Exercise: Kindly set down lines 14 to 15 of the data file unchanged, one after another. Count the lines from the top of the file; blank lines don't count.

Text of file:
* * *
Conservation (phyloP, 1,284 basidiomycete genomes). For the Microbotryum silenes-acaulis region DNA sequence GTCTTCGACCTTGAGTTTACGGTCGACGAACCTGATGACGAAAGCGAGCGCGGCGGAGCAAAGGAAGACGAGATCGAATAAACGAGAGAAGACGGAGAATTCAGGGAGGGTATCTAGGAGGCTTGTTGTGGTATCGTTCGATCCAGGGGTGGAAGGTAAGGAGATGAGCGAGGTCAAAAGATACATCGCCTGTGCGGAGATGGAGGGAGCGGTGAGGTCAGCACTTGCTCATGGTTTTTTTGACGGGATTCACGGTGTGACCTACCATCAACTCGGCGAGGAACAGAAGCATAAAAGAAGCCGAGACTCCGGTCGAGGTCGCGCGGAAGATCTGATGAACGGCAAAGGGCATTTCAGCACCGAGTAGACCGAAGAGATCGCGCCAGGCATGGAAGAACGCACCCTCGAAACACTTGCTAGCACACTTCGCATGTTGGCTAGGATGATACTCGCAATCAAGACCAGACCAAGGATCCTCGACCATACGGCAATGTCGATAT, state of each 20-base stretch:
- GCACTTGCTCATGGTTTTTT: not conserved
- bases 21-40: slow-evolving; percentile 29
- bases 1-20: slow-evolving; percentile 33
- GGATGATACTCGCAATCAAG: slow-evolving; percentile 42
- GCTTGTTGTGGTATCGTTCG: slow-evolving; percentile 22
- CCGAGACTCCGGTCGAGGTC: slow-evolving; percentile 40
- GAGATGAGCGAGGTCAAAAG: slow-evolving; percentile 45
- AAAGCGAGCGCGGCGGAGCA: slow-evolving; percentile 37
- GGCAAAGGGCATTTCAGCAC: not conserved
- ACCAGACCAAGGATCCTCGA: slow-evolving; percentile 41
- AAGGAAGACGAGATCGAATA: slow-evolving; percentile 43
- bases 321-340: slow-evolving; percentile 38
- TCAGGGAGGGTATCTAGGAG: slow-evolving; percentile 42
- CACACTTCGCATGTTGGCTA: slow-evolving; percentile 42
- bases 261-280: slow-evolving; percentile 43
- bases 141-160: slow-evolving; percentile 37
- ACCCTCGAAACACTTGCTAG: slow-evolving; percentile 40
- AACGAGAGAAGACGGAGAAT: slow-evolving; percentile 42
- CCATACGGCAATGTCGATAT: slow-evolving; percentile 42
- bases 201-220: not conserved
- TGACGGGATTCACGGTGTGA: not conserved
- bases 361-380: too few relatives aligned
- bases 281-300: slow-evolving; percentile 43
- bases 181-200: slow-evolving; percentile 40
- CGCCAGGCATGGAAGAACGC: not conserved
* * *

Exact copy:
- TCAGGGAGGGTATCTAGGAG: slow-evolving; percentile 42
- CACACTTCGCATGTTGGCTA: slow-evolving; percentile 42